Friday, December 30, 2005
Tuesday, December 27, 2005
Would you dress your own child in one of these getups?
Thursday, December 22, 2005
Sunday, December 18, 2005
Anyone who has used a computer for a little while can tell you how much these devices have changed over the last several years. If you have been using computers for a long time, and you sit back and think about the first computer you touch verses today's modern personal computer there is an amazing quantum leap forward in several orders of magnitude in processing power.
The first computer I ever used was an Apple ][+, with 48K of RAM (with a maximum memory size of 64K), a color monitor (basically a TV without a tuner), and two floppy drives. This machine had a 1Mhz 6502 CPU (8-bit), and cost about US$1000 at the time.
The first home computer that I could afford (it cost about US$100) was the Timex Sinclair 1000, I think it also had a 1Mhz 6502 CPU, 16KB RAM (with the expansion pack), and tape drive for storage (which never work). To be honest, I don't even think my 16KB RAM expansion pack worked. But I was still happy to have my own home computer.
Then in the early 80's IBM changed the personal computer market by introducing the IBM PC (specs: Intel 8086 4.7Mhz 16-bit CPU, 640KB RAM [max.], 2 floppy drives, keyboard, CGA graphics video). This was an okay machine for its time, but because IBM created it this gave it a market advantage over the competition.
A little while after the IBM PC was released, the clone makers started producing copies of it because IBM used off the shelf technologies. Soon the clone makers surpassed IBM in innovation of the technology that they created.
Then in 1984, Apple release the Macintosh (specs: Motorola 68000 8Mhz 16/32-bit CPU, 128KB RAM, keyboard, mouse, built-in monochrome monitor) and the world changed again. For the first time consumers were introduced to a functional Graphics User Interface (GUI).
Now let's fast forward to the modern day, today's computers are much different from the days of yore. For example, recently I found a site that allows you to run Apple ][ software from inside your browser (this site has been taken down). It’s really amazing to think that the state of the art home computer 20+ years ago can now be emulated in a browser (although, at the same time technically its not that amazing).
Let’s consider today's hardware; we will start out with the basics and work deeper into the computer:
- Computer cases: As far as the PC industry goes, the biggest advance in cases was made when the tower case was invented. Otherwise, they're relatively the same style as about 15+ years ago. If you want avant-garde case designs, buy a Mac. Note: There has been some innovations in computer form factor designs recently, but none of them have really gone mainstream.
- Power supplies: These devices have steadily increased in power output over the years. I think the original IBM PC power supply provided under 100W of power. Modern PC power supplies can now output 1000W of power.
- Motherboards: The basic look of a motherboard has not changed radically in base appearance, but looks can fool you. Modern motherboards are light years ahead of their predecessors; they're faster and more advanced.
- CPUs: have radically evolved over the last few decades. The modern CPU now has the ability to process 64-bits of data at time (along with the ability to address terabytes of RAM), and as have the ability to run multiple cores on the same chip. These chips also have multi-megabyte level 2 caches of fast RAM. Although, since these devices now run so fast (almost 4Ghz), they also run much hotter then they ever did. So we have had to resort to air, and in some cases liquid cooling to keep them running as fast as we do.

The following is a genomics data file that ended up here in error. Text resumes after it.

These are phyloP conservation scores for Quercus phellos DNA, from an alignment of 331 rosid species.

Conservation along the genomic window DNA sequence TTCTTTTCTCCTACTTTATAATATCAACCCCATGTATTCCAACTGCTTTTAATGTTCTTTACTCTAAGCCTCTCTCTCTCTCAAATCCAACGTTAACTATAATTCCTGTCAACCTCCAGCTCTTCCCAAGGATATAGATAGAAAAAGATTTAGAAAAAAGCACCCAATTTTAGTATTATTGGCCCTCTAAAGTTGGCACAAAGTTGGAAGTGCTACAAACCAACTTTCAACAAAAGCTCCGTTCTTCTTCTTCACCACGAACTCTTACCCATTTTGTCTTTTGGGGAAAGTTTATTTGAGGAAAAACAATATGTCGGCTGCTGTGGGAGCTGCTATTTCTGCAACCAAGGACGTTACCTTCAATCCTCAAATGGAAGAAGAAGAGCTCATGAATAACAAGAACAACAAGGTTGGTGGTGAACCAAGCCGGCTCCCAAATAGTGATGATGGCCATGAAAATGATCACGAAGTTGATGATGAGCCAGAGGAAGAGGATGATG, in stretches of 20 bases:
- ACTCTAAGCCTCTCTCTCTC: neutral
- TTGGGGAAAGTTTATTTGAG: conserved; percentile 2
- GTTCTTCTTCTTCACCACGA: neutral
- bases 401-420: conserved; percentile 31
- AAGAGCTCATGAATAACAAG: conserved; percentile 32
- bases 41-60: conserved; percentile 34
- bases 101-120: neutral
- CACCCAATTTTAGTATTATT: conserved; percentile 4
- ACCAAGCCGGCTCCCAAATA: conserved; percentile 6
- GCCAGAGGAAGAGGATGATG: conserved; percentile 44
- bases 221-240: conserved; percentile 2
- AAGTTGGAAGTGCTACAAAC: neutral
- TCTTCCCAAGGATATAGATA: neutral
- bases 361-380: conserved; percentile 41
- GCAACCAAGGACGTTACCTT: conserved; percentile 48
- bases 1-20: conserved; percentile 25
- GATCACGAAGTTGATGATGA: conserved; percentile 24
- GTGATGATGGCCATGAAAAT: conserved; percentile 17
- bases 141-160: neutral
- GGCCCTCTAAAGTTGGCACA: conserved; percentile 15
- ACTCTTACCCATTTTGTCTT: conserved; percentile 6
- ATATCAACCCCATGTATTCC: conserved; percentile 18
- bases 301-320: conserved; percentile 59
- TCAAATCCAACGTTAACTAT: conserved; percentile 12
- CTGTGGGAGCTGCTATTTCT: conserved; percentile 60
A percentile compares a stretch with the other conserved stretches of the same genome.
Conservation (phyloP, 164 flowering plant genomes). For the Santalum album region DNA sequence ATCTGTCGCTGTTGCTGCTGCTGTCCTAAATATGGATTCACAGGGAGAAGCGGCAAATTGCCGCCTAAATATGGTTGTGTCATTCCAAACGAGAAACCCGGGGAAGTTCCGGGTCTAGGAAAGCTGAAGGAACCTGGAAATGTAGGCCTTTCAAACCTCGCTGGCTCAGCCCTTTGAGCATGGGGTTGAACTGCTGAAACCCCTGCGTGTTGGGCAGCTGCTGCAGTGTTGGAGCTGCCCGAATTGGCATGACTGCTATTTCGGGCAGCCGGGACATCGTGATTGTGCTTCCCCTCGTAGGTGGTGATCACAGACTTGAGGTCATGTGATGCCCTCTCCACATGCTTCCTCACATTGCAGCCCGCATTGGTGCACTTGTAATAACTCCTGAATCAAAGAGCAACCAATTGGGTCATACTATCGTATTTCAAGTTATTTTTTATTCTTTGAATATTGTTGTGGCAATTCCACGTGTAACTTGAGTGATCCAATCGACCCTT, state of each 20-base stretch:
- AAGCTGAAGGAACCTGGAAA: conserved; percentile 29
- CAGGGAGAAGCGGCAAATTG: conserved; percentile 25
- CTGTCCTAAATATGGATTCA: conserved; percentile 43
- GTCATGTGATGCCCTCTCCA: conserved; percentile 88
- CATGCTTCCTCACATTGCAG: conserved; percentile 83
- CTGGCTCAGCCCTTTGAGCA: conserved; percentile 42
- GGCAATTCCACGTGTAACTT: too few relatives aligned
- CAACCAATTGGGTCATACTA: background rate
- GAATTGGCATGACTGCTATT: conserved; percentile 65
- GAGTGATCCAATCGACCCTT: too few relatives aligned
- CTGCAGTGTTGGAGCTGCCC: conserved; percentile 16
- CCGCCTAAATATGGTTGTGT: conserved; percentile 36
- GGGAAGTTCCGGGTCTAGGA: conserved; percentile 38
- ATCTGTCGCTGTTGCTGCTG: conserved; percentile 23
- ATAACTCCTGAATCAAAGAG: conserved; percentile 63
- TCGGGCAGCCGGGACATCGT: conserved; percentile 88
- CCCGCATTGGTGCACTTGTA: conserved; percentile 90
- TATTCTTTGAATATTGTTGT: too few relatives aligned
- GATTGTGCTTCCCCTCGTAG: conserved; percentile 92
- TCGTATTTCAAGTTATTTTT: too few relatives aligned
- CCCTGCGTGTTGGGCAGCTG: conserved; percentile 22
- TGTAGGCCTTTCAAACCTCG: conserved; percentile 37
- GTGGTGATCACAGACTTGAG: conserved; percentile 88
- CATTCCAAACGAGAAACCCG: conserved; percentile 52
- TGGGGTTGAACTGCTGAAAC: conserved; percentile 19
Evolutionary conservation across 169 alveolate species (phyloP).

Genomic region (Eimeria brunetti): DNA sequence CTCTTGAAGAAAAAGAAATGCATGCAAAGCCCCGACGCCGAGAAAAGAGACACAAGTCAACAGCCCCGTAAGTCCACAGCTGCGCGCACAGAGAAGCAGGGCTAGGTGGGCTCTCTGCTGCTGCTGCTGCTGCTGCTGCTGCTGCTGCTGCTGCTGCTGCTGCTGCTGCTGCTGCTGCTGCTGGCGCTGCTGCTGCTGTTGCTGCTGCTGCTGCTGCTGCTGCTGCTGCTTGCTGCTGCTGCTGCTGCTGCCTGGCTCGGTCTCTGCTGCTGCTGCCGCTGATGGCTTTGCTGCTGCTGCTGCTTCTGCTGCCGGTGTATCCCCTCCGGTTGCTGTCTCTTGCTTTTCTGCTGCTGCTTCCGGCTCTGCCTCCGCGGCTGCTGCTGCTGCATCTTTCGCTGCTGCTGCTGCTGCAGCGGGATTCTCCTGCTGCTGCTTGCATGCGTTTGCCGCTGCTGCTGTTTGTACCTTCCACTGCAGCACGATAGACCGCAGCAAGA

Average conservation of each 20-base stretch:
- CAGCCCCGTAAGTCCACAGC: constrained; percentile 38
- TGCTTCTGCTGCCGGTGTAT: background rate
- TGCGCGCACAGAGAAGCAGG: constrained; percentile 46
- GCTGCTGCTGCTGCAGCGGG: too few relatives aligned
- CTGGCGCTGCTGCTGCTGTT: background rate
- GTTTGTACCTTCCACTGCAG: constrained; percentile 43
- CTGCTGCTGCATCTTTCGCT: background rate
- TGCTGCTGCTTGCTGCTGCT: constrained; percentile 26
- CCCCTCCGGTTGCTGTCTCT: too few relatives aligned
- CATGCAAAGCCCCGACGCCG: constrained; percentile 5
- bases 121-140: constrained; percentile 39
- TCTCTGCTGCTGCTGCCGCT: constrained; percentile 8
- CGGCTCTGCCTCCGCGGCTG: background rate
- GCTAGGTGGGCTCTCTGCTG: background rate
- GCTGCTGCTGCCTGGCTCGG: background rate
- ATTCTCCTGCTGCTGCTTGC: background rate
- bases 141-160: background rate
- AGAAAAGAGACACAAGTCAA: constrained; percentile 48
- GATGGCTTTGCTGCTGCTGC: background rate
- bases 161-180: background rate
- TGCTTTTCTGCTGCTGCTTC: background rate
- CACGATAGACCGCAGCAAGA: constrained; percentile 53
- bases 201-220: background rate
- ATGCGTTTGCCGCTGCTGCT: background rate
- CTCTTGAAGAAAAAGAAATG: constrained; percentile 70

- Video Cards: Like CPUs have evolved radically over time, and are continuing to advance at a breakneck pace. Video cards can process more graphics information then previous generations, and create semi photo-realistic 3D virtual environments in real-time. These cards now have their own dedicated GPU (Graphic Processing Units), memory (up to 512MB of fast RAM), cooling and power requirements. These cards also have the ability to drive multiple monitors at high resolutions.
- Hard Drives: When the IBM XT came out there was an 20MB hard drive option for it (about 20,000,000 bytes, 1 byte = 1 character of information). Over the years, these devices have gotten smaller, cheaper, faster, and higher capacity. Modern hard drives are now approaching a 1 terabyte of storage capacity (about 1,000,000,000,000 bytes/characters of storage).
- Hard Drive Interfaces: This is the technology that connects the computer to the hard drive. There have been many significant advances over the last few decades in this technology sector. The original IBM PC-XTs used an MFM technology to talk to the hard drive. So after that there was SCSI (and its variants), ATA (and its variants), and now there is SATA (Serial-ATA). External hard drives can be connected to the computer through its USB and Firewire ports.
- RAM: The IBM PC used to DIPP chips, these were individual memory chips that looked like bugs with metal legs. Every time you put these chips into the computer, you ran the risk of bending the legs. Today, we have SIMM style high-speed DDR2 memory, with storage capacities in the multi-gigabytes. This was undreamed of in the early days.
- Audio: Back in the early days if we heard a few high pitch beeps we were happy. Now computer audio cards support: 7.1 channel surround sound and incredibly realistic audio fidelity. Modern audio cards like video cards are always trying to push themselves to the next level.
- Optical Disks: All the early PCs supported tape or floppy drives for storage, optical drives (such CD and DVD drives) were not even an option until several years later. In fact in the early 90's the early sound cards and CD-ROM drives started the multimedia revolution. Currently there are double-layer read/writable DVD optical drive can hold over 8.5GB of data. Next generation DVD drives (such as Blu-Ray or HD-DVD) will hold 30GB-50GB.
- Expansion Cards: When the IBM PC was available, all you had were 8-Bit ISA slots, later it was expanded to 16-bit. The next PC bus technology to take hold was PCI, which supported a 32-bit data path. The next generation of PCI, is the PCI-X standard which supports a 64-bit data path.
- Ports: When the IBM PC came on the market, all it had was keyboard and cassette ports. Serial and parallel ports were optional, and required an expansion card. Now, all those ports are obsolete, and have been replaced by USB 2.0 and IEEE-1394 (AKA Firewire) ports. The USB 2.0 ports can support data transfer rates of up to 480Mbps.
- Wireless Ports: These ports have been available for sometime (i.e.: Infrared, and RF), but have not really taken off with the exception of maybe Bluetooth (and it's success is limited).
- Monitors: Early monitors were little more then glorified television screens. Which eventually evolved into large CRTs. Now a single computer can have two or more large LCD screens. This was just unimaginable at the time.